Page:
A couple of weeks ago the Pembrokeshire Permaculture Group met at Mountain Hall, the home of Alex and Sam Heffron. When Alex and Sam moved here 18 months ago they had no background in farming and had never milked a cow. What they did have was a passion and a plan. Now they have a micro-dairy and small beef herd which are showing every sign of becoming a successful business.
Before looking for a farm to buy Alex and Sam had used strategies from Holistic Management to get a clear idea of the kind of life they wanted to create for themselves and the values on which it would be founded. Although this approach is distinct from permaculture they espoused the 3 ethics of Permaculture – Earth Care, People Care and Fair Shares. They also followed the principle of ‘design from pattern to detail’ by thinking about the whole of their desired lifestyle before worrying about the names they would give their cows! (or even how many cows there would be) They had no wish to be rich but wanted to earn a decent living without killing themselves with overwork; to have happy, healthy stock; to provide high quality food direct to members of their community; to build the soil and biodiversity on their land; and, if possible, to enable others in the local community to benefit from the land as well. Then they devised the enterprises that would work for them and hunted for a small farm that would suit.
First we were shown the 5 milking cows. They plan in future to build a closed herd of Jerseys using AI with sexed sperm to ensure they get heifer calves. Calves are allowed to suckle for about 3 months and all the cows are milked just once a day, one at a time in a home made stall. Initially milking was by hand but now a small machine is used. Each cow’s milk is dealt with separately and is sold as raw milk. It is put into bottles (plastic for now at the request of their environmental health officer but glass once they have convinced her they are safe!) and each bottle has the name of the cow written on it. Sales are through the Carmarthenshire Food Assembly and from a fridge in one of the sheds to locals. They have regular customers who pre-order and could sell much more than they currently produce. Having done a lot of research they hope to selectively breed for A2 beta-casein in the milk which is thought to make it more digestible and they believe will become the norm in dairying as it has in Australia. In the future, as the herd grows, they may start to make and sell other dairy products such as cheese, yoghurt and kefir.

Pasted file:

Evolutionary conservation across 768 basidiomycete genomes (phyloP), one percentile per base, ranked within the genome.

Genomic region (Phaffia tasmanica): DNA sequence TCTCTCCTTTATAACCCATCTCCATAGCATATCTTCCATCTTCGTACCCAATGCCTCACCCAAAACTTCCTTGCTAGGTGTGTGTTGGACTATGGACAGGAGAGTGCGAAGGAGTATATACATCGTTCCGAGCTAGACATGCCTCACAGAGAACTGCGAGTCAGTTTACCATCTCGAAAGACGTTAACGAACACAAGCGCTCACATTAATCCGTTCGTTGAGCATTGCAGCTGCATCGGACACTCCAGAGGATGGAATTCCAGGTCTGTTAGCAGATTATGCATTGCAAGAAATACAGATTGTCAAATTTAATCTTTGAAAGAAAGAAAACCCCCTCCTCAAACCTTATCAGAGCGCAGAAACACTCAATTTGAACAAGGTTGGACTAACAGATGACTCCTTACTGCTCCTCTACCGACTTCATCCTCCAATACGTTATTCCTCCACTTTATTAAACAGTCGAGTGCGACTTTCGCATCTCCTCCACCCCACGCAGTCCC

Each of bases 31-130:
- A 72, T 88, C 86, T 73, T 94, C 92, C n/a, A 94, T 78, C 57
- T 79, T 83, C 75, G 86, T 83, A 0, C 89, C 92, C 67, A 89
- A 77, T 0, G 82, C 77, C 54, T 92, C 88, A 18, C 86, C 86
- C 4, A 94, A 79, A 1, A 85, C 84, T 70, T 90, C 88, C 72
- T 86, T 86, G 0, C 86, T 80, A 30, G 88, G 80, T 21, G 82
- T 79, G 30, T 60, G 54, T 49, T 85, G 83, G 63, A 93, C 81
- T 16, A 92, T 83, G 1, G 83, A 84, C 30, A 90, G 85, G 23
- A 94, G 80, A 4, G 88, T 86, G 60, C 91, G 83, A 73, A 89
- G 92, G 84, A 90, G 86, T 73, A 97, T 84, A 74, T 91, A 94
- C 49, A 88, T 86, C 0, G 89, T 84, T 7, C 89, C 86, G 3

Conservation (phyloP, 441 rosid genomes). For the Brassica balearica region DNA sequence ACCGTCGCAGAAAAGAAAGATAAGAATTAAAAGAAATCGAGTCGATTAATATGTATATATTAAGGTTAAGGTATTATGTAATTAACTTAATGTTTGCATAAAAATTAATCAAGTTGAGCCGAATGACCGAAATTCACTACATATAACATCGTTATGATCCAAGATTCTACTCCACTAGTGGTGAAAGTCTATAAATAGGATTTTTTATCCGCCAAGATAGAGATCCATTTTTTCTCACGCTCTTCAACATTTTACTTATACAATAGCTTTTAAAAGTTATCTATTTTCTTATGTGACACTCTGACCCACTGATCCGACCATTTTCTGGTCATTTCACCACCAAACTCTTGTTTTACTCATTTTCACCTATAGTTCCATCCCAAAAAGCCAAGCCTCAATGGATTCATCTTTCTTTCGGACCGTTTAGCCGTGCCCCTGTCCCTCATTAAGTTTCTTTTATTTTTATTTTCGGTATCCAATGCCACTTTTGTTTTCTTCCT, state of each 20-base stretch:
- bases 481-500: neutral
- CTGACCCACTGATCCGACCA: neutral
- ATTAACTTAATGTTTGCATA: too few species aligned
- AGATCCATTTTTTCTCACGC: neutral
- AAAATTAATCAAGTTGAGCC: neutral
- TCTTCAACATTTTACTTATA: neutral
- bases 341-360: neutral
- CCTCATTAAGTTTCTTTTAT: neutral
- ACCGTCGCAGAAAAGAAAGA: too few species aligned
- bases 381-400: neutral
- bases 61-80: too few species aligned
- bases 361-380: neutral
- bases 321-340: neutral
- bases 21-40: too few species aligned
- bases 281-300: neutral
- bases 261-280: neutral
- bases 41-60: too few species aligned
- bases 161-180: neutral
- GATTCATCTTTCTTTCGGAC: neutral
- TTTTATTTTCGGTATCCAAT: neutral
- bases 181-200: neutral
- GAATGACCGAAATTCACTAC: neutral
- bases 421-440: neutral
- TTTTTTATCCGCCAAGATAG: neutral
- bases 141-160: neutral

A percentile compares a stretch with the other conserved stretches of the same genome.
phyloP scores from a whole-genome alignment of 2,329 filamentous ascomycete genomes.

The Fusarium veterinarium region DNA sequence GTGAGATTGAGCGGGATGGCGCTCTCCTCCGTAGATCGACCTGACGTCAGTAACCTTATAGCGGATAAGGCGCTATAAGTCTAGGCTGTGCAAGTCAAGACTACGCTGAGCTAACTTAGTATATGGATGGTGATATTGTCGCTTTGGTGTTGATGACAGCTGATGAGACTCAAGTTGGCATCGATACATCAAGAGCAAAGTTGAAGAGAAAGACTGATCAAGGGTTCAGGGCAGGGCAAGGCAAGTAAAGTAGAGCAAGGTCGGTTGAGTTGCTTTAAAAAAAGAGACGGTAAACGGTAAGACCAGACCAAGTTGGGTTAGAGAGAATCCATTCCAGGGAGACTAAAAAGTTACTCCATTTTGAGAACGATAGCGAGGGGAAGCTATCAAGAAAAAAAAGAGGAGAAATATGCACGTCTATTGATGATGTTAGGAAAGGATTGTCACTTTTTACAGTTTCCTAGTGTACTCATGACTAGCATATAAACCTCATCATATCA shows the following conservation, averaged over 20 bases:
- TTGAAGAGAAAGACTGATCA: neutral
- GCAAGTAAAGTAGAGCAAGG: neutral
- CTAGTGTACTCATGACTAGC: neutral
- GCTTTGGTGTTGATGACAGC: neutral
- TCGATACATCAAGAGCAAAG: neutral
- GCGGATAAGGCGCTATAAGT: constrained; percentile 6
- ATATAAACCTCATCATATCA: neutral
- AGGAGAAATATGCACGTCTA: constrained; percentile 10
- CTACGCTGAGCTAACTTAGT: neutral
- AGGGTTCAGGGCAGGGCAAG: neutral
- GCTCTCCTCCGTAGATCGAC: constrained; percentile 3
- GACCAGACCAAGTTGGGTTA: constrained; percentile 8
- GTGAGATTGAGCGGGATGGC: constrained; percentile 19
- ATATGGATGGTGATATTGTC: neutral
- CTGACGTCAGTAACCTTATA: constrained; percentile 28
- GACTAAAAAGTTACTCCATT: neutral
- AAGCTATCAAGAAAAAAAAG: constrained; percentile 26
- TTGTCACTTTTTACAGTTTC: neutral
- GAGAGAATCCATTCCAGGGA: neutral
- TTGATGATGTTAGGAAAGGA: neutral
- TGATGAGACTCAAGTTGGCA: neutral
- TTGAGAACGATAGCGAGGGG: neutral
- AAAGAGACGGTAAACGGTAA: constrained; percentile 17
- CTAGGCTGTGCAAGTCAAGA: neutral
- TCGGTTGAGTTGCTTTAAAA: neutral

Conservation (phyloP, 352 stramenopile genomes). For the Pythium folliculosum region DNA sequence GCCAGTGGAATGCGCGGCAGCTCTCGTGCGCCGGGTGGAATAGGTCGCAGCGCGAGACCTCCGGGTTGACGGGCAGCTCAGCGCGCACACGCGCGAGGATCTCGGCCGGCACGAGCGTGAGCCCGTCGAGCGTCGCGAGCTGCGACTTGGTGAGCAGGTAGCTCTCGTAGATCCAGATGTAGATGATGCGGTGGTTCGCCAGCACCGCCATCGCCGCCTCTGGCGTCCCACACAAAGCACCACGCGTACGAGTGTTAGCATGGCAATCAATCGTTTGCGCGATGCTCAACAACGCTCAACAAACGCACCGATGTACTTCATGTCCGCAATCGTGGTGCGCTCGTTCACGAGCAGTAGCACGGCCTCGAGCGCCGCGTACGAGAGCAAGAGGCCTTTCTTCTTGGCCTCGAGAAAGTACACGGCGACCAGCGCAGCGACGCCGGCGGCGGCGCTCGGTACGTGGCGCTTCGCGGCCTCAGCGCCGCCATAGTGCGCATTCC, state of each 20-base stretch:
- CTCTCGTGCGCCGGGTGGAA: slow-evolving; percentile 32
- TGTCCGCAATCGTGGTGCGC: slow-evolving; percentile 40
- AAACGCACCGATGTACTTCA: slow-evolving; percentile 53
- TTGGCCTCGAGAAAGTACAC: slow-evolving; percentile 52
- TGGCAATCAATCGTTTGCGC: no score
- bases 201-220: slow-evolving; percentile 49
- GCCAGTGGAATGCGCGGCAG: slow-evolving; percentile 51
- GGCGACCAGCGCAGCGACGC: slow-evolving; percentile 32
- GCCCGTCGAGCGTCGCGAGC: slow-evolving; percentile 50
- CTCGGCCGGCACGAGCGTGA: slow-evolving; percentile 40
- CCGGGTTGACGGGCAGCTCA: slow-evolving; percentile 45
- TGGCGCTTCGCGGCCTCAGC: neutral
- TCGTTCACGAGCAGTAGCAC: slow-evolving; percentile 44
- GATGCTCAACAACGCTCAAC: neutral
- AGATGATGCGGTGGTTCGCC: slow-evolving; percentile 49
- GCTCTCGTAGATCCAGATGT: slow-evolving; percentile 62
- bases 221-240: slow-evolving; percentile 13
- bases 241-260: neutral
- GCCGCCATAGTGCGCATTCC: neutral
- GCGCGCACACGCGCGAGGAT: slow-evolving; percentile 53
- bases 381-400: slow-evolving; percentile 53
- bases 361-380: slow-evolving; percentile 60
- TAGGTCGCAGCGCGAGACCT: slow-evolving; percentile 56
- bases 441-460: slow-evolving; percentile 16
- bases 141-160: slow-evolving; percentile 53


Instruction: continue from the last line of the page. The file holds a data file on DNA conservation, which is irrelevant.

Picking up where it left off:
Next we visited the dexter cattle kept for beef (but on the way stopped to admire the goats). This group are dexter x angus store cattle and any bull calves from the first pregnancies of the Jerseys will join them. In another field were a group of older dexter cows who will provide calves for beef in future. They are grass fed so live outdoors all year round with only lucerne as supplementary feed if there is not enough grazing in winter. When ready they are taken to the small abattoir at Tregaron used by most of the local smallholders, hung there and then taken to a friend’s farm where there is an in-house butchery to be cut and bagged. Like the milk it is sold through the Food Assembly or from a freezer in the shed.
Alex (centre with Sam on the left talking to a cow!) explained that their aim is to build the fertility of the soil and the strength of the grass so they use mob grazing. By moving the cattle frequently the grass is never grazed too short and they believe that this encourages it to put down deeper roots and increases the variety of plants within the sward. They have found that there is an additional benefit in that it encourages them to check on all their stock frequently and the animals associate people with fresh grass so become more manageable. In places where the earth has been churned up because of rain they re-seed with a more diverse mixture than they found when they arrived and they may experiment in future with tilling and re-seeding some strips.
They hope that in time they will plant trees on the fields, probably in double rows so that moving electric fencing and grazing between is not too onerous. Cider Apples could enable someone else to start a micro-brewery and other trees for coppicing could provide a business opportunity for someone else. In fact between needing to increase their stock to meet demand and all the ideas they have for the future they are already planning to rent more land adjoining the farm!
All that talk of business opportunities meant that the discussion in the afternoon focussed on Permaculture for business planning. As well as Alex and Sam there were Matthew and Carys with their poultry and bees and Kate from Real Seeds (read about them here and in the 2 following posts Real Seeds 1 ) and 3 other planned businesses in what someone described as ‘the mistakes phase’ – not yet ready to launch but experimenting to see what is possible – a tree nursery, one providing fungal spores for a variety of uses (I never knew they were so versatile and useful) and one selling fermented foods. It was lovely to hear people all round the room giving each other free advice, tips and support. It is a real privilege to belong to such a generous, open group.